Node.js: Now Available on Shared Hosting!

Written by Jo Stonehouse 0 Comments
We're thrilled to announce that Node.js is now available on our shared hosting platform, continuing our mission to make more programming languages available to our customers. With the introduction of Node.js, it's now possible to use JavaScript to code your backend application, as well as on the frontend.

So what is Node.js?

Unlike our PHP, Ruby and Python, which are all programming languages supported by our shared hosting platform, Node.js is not a programming language.

Node.js is a JavaScript runtime environment. In simple terms, Node.js makes it possible for Javascript to run server-side, as opposed to the front end in the web browser, where it usually runs.

This means that you no longer need to use another language like PHP on the backend, you can now code in Javascript in both the front and backend.

What is Node.js good for?

Having "JavasScript Everywhere" certainly simplifies your software stack and the requirements of your development team. However, the advantages go beyond simplification. Being able to use JavaScript on both the front and backend of your application is what lies at the core of the advantagsed of using Node.js.

One of the key benefits of Node.js, and JavaScript everywhere, is that for the first time it opens the door to real time two-way communications. In a traditional backend built on PHP, for example, requests are one way. Typically, the client side (i.e. the user/web browser) makes a request to the backend (i.e. the server/PHP file)  and data is returned. To make apps appear real time, the client side would need to 'poll' the backend server periodically and then react based on the response. There is no mechanism for the server to actually communicate with the client side proactively.

With Node.js, websockets are used, which is a protocal that allows two-way communications between the server and the user in real time. The websocket is bidirectional, meaning that communications between user and server are interactive and two way, the client side does not need to continuously poll the server to see if it has an update - the server simply sends it whenever it is appropriate.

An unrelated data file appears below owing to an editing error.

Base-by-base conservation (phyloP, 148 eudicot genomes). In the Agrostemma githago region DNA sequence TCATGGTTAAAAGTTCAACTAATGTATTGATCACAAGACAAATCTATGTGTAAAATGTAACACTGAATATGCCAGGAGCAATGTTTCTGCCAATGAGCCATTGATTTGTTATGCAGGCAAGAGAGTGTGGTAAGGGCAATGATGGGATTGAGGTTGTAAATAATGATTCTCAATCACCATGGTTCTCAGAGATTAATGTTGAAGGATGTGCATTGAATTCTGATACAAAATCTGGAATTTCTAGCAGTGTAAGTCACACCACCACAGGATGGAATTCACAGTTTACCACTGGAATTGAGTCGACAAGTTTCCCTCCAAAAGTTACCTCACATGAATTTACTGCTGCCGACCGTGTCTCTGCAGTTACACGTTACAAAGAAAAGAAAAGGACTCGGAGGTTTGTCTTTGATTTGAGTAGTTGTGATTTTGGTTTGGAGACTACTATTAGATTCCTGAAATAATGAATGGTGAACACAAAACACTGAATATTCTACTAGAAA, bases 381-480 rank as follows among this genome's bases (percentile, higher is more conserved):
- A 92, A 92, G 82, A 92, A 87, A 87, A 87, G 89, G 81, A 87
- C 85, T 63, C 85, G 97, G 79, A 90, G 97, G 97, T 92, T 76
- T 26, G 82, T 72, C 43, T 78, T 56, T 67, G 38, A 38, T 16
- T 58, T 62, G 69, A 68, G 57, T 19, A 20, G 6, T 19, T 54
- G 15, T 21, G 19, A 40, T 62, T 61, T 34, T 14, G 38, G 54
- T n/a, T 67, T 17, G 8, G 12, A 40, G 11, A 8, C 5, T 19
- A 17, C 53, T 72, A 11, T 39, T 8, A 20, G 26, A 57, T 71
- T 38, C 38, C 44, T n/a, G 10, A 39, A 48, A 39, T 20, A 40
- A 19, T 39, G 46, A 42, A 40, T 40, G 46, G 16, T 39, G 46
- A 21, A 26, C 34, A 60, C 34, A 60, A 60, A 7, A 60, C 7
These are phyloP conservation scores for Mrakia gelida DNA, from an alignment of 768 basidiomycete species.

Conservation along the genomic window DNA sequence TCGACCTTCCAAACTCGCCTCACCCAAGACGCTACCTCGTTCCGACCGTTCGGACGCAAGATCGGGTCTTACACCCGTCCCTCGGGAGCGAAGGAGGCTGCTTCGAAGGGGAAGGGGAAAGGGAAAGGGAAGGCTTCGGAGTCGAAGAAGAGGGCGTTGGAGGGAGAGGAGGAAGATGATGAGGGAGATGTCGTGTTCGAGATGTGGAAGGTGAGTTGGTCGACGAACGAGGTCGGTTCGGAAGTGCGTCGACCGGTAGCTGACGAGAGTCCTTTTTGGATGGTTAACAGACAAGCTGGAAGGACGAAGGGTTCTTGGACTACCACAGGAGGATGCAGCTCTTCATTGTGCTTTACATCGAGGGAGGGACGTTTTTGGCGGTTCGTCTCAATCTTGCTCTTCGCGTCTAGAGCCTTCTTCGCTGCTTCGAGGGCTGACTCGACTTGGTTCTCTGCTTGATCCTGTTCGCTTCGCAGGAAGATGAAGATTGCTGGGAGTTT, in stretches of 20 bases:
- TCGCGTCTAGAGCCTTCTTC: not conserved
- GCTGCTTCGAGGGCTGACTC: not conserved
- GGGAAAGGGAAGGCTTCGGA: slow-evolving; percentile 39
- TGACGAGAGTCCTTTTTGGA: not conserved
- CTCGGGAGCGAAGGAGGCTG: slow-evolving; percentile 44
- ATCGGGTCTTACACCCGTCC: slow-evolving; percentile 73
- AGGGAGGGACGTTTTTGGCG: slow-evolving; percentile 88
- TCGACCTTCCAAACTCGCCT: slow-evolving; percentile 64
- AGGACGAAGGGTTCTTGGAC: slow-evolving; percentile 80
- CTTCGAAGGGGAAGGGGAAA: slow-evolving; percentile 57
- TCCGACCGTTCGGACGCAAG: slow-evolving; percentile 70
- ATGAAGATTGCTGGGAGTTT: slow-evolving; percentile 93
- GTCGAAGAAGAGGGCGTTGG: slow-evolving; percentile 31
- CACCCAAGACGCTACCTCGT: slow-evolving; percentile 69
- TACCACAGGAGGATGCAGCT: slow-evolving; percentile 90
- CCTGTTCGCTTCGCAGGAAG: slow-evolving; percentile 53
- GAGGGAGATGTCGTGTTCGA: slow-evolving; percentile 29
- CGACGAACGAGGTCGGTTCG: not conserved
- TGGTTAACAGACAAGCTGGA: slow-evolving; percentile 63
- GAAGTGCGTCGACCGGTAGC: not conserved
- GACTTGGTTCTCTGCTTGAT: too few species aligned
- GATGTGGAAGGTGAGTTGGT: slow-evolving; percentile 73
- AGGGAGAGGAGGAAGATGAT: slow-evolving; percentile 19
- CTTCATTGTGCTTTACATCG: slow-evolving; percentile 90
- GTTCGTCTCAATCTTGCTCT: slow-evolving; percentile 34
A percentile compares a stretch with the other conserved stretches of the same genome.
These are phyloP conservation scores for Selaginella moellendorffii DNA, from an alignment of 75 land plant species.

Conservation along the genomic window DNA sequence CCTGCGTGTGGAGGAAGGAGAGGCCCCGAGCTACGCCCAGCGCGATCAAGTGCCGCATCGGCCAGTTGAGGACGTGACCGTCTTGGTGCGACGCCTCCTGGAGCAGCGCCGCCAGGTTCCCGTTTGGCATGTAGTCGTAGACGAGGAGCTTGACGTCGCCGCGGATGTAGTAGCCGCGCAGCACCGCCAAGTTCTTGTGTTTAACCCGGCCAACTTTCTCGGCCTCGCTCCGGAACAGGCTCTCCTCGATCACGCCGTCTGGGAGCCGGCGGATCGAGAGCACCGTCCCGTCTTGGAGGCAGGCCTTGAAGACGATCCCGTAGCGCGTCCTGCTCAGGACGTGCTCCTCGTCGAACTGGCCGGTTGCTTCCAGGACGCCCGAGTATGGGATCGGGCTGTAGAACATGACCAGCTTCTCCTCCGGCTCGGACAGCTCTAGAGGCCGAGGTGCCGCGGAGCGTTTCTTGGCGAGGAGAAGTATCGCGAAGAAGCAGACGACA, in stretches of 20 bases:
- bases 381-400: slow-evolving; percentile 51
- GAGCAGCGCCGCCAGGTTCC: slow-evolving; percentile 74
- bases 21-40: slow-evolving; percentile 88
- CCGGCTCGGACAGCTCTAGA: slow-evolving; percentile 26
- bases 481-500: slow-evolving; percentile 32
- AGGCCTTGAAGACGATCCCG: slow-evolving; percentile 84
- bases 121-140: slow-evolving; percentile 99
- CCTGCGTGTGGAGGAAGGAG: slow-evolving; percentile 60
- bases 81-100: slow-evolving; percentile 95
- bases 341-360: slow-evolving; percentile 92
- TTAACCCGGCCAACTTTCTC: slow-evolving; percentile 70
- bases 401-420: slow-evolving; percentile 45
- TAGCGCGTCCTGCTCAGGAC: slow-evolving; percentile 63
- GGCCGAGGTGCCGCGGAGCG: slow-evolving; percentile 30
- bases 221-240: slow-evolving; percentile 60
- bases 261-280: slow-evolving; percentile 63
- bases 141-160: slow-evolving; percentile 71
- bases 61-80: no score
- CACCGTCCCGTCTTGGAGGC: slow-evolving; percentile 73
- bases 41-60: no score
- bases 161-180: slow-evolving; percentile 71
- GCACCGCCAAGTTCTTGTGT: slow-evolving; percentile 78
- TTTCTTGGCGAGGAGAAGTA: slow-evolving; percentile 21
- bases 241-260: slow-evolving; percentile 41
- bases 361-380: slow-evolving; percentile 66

It is this two way communications which makes Node.js so useful for many of the modern applications we use today which are all about instant, realtime sharing of data. Online chat tools or messaging apps, social media, SaaS products, gaming, APIs, dara streaming, file uploads, interactive dashboards - anything that might need to proactively update the user with realtime changes in what is presented to them.

Node.js is hugely scalable

One of the major benefits of Node.js is scalability. If you're a startup developing an app that you believe will scale, Node is a great choice as scalability is baked into it at the core. In a traditional PHP backend, each time a user communicates with the backend, a new connection is opened which will spawn a new thread on the server, eating up the servers resources, such as RAM. Node operates on a single thread, using non-blocking I/O calls, and on average you may be able to support around 250 times the number of concurrent users compared to a PHP based backend with the same physical resources. If you don't need to support that many users, this also means that you could scale down, and lower your hosting costs.

npm: The Node.js Package Manager

No article on Node would be complete without mentioning npm, the package manager that comes with every Node.js installation. Similar to Ruby Gems or the Python Package Index (PyPI), npm allows you to speed up your development time by leveraging thousands of publically available components.

There are hundreds of thousands of packages that do all kinds of things, allowing you to connect to 3rd party ecosystems, automate common tasks and much more, without having to develop that functionality from the ground up yourself.

This makes using Node a no brainer if you want to take your product to market quickly, as it will allow you to significantly speed up your development time, and reduce the cost.

How do I get started with Node.js?

To get started, check our our knowledgebase for details on how to Enable NodeJS in cPanel and How to Deploy a NodeJS Application - in this example we run through installing Ghost, a popular CMS written in JavaScript.

As ever, our team will be available to provide every assistance should you get stuck!

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About the Author

Jo Stonehouse is the Founder and Managing Director at Kualo. He loves helping businesses succeed online, and is based in London were he lives with his wife, Sali, daughter Seren, son Griff and dog, Milo.